We should stay home and away from others, even in our own household, if we are ill.
There will, most likely, be someone that is infectious with COVID-19 that will unknowingly walk into your shop, eat at your restaurant or pay for their groceries just before you do. Public venues need to concentrate on increasing air circulation and filtration, regular disinfection and staff and patron distancing. Face coverings should be required by everyone. UV sanitation should be considered and liberal sick leave policies should be in place for staff.
COVID-19 will be with us indefinitely. It has taken over 20 years to find adequate treatment to suppress the viral load of other viral diseases like HIV. A vaccine is not a panacea, when and if one is developed. There will still be “anti-vaxers” and those who don’t respond to the vaccine even if given.
There may still be possibility of infection, albeit possibly milder, in those that are vaccinated, similar to how a flu shot isn’t a guarantee that you won’t get the flu, and even those with that mild infection will still be infectious to others. 
According to the National Center for Health Statistics, there are four million births in the US every year (130 million births yearly worldwide) and all will be susceptible to infection with COVID-19. A review of the most recent COVID-19 data, as of June 16, is below. The data is directly taken from the Florida Department of Health Website.
Florida: 80,109 total cases, 2993 total deaths
U.S.: 2,115,079 total cases, 116,250 total deaths
Florida weekly new cases over the last four weeks:
6/9-6/15/20 – 13,558
6/2-6/8/20 – 8324
5/26-6/1/20 – 5245
5/19-5/25/20 – 5154
Florida weekly testing over the last two weeks:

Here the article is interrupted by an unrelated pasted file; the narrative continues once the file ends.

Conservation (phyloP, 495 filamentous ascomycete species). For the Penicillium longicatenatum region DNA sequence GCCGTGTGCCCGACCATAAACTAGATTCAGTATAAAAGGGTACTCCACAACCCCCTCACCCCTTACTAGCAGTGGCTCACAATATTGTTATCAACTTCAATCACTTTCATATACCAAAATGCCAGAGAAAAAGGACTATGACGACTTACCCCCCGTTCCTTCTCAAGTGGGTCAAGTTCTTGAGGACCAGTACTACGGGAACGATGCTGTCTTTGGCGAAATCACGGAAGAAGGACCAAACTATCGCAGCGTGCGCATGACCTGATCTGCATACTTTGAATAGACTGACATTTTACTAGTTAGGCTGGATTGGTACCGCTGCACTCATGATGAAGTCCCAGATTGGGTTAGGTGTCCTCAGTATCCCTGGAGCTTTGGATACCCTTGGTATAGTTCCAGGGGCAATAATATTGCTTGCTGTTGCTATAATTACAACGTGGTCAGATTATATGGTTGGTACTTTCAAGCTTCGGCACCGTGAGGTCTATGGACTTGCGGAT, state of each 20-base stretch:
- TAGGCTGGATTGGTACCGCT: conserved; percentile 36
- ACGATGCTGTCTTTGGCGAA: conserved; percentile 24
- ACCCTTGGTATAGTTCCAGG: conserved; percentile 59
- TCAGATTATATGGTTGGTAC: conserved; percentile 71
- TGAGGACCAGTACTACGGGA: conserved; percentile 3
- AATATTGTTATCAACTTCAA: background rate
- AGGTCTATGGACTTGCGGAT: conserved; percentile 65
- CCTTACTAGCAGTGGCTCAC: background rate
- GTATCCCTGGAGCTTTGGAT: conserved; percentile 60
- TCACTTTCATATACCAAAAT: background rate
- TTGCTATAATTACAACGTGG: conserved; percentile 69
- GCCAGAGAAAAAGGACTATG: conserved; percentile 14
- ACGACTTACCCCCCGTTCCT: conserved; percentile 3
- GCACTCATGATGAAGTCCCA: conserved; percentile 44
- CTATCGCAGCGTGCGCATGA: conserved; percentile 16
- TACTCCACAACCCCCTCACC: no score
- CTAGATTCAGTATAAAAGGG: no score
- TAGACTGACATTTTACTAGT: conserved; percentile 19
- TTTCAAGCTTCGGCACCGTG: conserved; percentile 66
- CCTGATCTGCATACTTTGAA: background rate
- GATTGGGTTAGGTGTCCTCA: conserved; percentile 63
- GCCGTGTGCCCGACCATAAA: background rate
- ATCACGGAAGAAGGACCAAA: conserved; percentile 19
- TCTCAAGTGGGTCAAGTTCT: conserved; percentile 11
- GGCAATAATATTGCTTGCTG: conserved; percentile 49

6/9-6/15/20 – 253,653
6/2-6/8/20 – 258,046
So, contrary to the reports that Florida’s increasing number of cases is due to increased testing, the actual data shows the testing to be stable to a little less, despite increasing new cases.
This has caused the percent positives to also increase to the currently reported rate of 7.46 percent positive.
Florida’s highest positivity percentage was 11 percent early on in the pandemic in March with the lowest being around three percent through April, May and even into the first of June. The increase corresponds to about four weeks after the stay at home orders for our state were lifted.
Closer to home, the current percent positive new cases for Charlotte County are 2 percent, for Lee County, 7 percent and for Manatee County (Sarasota), 4 percent.
Regardless of all these numbers, I know that in the last week there are 13,558 more infectious people in Florida to pass on their infection to me, or to anyone else.
Ever heard the saying, “Don’t put all of your eggs in one basket”? Think about your own investment portfolio. In these uncertain times, have you diversified your portfolio with stocks, commodities, fixed income options and alternative investments to safeguard against a volatile market or kept it more concentrated in one area? In order to get the highest return for the least risk, we need to apply this philosophy to our own behavior. Distancing and hand washing will not be as effective alone as if they are combined with face coverings and isolating if you are sick. If following all the recommended guidelines is universal, we will all have the best possible outcome.
Only WE can stop this virus. Not a treatment, not a vaccine, not a summer climate. Only WE, by adjusting our behavior, can make a difference.
So, help me out here and wear a mask! Wear one for your neighbor. Wear one for your grandma. Wear one for your friend that is undergoing cancer treatment. Wear one for me. I wear one for you.
NOTE: On Thursday, June 18, 3,207 new positive COVID-19 cases were reported in the state. It was a record day.
Dr. Lauren Hana is a physician with the Boca Grande Health Clinic.